Romney Marsh artist Catherine Farr
- Credit: Archant
Catherine’s subject matter is a very personal response to her surroundings
Catherine Farr moved from Spain some 11 years ago to the Romney Marsh and loves its great light, big skies and proximity to the sea.
A Londoner by birth, she took a BA Honours in Fine Art at Wimbledon, then did a PGCE at Goldsmith’s College so that teaching could help support her growing passion for painting.
Catherine used to draw a lot as a child and then saw an advert for a Painting by Numbers set.
An only child and often lonely, the meticulously organised painting by numbers offered her an escape. “I just loved the smell of the paint,” she recalls.
I ask her if she still paints to a design, or whether her canvases evolve. “I have an image and I may think I love the light, or I love the colour. But it never comes out as planned,” she laughs.
“The disadvantage is if you have a plan. I tend not to think about it, I just go with it.” She describes her subject matter as ‘a personal response to my surroundings, places of escape or respite, safe and peaceful areas.’
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Her art training, she adds, helps her to understand her craft. How then does she know when a work is complete? “When I realise I am just fiddling about and not instinctively making marks anymore! I really think when I am plonking bits of colour on, I don’t know what I am doing. But other times the mark-making is purposeful.”
Formal training gives you access to a group of people off whom you can bounce ideas. “How would you get that on your own?” she asks, although admitting that this might create contradictions.
Her training at Wimbledon taught her everything she needed to know, from how to stretch a canvas to making paint. “When I teach, I try to get people to know about their materials.”
Catherine always uses oils. “I do two things, small mixed media with tissue and oil pastel. Oil has an intensity and depth of colour: there is a whole lusciousness to it.”
She uses Sennelier oil pastels, light sticks of oil which melt onto paper or card. “I love oil but sometimes this may be slower: oil pastels and tissue are quicker and capture the energy.”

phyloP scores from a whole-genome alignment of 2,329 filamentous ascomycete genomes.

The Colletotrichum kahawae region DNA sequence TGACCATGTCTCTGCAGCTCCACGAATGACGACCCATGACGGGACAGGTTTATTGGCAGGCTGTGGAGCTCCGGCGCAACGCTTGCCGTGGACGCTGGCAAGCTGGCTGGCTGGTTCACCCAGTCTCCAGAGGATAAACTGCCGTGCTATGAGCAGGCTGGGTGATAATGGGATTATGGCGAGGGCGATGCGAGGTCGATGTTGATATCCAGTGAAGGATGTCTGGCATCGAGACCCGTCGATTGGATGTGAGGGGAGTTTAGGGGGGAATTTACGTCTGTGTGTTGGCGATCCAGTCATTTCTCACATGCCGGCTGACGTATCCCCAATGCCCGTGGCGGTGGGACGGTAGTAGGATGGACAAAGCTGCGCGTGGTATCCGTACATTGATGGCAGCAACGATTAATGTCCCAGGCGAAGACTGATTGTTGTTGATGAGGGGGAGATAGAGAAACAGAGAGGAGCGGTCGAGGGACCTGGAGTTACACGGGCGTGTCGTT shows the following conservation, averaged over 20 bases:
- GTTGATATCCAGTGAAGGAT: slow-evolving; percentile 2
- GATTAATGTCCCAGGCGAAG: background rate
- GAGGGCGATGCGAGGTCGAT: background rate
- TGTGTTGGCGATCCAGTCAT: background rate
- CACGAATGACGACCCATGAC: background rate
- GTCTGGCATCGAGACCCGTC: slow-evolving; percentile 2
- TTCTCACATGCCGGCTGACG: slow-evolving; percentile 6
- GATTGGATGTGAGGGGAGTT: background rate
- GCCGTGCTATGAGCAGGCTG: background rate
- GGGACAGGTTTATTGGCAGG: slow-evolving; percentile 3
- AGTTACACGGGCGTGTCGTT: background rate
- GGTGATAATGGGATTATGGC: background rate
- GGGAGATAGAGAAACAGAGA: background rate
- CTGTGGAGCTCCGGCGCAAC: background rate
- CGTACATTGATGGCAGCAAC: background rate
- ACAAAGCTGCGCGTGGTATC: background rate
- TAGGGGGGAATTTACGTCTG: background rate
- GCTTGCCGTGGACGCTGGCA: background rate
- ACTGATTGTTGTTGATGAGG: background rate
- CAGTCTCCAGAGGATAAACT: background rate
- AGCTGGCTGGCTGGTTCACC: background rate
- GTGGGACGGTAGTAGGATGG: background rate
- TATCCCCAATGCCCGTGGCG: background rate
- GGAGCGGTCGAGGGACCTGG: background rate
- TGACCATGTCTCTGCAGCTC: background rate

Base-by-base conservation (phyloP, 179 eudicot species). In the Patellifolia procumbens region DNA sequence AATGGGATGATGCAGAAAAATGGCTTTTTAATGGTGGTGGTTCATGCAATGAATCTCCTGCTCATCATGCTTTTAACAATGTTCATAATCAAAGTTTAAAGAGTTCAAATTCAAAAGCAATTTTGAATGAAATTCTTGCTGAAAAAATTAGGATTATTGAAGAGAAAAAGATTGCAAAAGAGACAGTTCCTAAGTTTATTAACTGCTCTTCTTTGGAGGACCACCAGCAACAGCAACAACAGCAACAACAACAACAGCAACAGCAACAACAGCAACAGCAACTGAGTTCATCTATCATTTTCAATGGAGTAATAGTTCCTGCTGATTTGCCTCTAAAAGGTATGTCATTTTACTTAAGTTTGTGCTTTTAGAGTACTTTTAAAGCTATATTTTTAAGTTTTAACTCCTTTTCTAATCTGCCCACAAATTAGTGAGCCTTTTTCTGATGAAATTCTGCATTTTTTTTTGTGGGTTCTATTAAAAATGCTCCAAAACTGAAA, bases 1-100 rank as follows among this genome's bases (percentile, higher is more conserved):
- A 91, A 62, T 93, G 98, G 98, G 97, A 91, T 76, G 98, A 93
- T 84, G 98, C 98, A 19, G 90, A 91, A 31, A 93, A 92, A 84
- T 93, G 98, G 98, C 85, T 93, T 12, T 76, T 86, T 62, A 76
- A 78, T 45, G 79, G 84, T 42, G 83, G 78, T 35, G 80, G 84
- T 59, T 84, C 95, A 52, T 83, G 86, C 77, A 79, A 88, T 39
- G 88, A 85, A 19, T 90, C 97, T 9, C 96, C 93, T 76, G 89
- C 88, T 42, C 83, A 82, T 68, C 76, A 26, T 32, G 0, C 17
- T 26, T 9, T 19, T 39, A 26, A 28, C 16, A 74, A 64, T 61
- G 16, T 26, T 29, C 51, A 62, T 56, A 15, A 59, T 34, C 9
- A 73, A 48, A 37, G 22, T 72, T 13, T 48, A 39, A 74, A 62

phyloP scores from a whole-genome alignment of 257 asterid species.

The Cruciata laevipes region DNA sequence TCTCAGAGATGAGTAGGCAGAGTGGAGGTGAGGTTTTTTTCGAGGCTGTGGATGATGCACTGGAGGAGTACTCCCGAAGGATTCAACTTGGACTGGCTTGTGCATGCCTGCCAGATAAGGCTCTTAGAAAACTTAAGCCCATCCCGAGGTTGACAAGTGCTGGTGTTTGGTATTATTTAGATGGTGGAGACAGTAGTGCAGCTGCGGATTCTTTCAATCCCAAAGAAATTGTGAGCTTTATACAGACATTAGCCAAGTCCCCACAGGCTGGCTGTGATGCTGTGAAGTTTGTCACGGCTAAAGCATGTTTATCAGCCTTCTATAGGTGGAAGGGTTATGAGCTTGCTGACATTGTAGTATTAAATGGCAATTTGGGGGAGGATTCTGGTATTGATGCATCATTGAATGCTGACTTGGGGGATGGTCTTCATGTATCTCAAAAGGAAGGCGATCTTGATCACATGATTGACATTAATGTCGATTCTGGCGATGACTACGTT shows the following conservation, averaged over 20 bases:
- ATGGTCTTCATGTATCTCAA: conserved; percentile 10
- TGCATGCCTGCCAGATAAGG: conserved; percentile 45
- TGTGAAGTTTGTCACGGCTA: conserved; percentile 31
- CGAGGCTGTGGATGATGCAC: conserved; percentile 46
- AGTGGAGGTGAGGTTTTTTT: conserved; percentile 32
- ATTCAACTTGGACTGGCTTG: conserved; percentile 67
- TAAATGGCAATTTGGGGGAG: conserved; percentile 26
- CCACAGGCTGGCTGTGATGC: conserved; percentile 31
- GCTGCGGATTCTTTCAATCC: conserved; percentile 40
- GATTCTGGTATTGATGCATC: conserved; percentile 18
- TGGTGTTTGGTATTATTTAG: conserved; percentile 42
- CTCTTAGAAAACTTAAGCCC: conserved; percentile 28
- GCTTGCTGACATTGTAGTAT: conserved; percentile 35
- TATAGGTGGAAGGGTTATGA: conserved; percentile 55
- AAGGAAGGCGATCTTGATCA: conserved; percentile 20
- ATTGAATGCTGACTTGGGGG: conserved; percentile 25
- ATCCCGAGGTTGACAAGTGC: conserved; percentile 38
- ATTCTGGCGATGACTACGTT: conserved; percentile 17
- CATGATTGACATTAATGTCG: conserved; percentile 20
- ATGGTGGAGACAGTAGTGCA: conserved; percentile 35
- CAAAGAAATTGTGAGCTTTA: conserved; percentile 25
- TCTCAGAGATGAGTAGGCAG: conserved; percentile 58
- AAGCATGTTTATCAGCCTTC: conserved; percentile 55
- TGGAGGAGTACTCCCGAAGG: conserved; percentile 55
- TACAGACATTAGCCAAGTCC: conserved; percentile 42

So does intellectualising lessen the power of a work? Catherine ponders this. “There is nothing wrong with liking a piece of work and not knowing why.
“It doesn’t matter if you don’t know why you like it, but sometimes intellectualising can lessen the power.”
Catherine often paints at the late Christopher Lloyd’s garden at Great Dixter, but she also loves the beach. “I always want to capture a quality of light,” she says.
However, she admits it is difficult to be truly original, and just tries to paint what works for her, her instincts finely honed by her training and practice.
The process involves taking lots of photographs and doing drawings, though she may work directly from her subject, for instance at Great Dixter, where the dahlias can grow very tall.
She may work in series, for instance she has seven of Rye Harbour and seven of the long border at Great Dixter, another seven of long walks on the beach. Mainly she works on wood panels and keeps them quite small at 30 x 60 centimetres.
The mixed media works are even smaller, and it can take her anything from half an hour to several weeks to complete a work. “Sometimes you are pleased with your progress, then you look at the work the next time and you are less satisfied.”
Given the limitation of having to work in one colour only, Catherine would choose violet, because ‘it’s the greatest colour, the most expensive, the richest and the most spiritual. When used against yellow, it positively sings.”
Her artistic heroes include Winifred Nicolson, Fred Cuming, Joan Eardley, Joan Mitchell, Alice Neel, Frida Kahlo and Georgia O’Keeffe.
Her advice to a young artist is simple. “Go for it, be honest, but know your craft.” For herself, she wants to expand into working in other countries and building up more critical awareness.
Find out more
Visit www.catherinefarr.com for further information about future exhibitions and for news about Catherine’s art classes.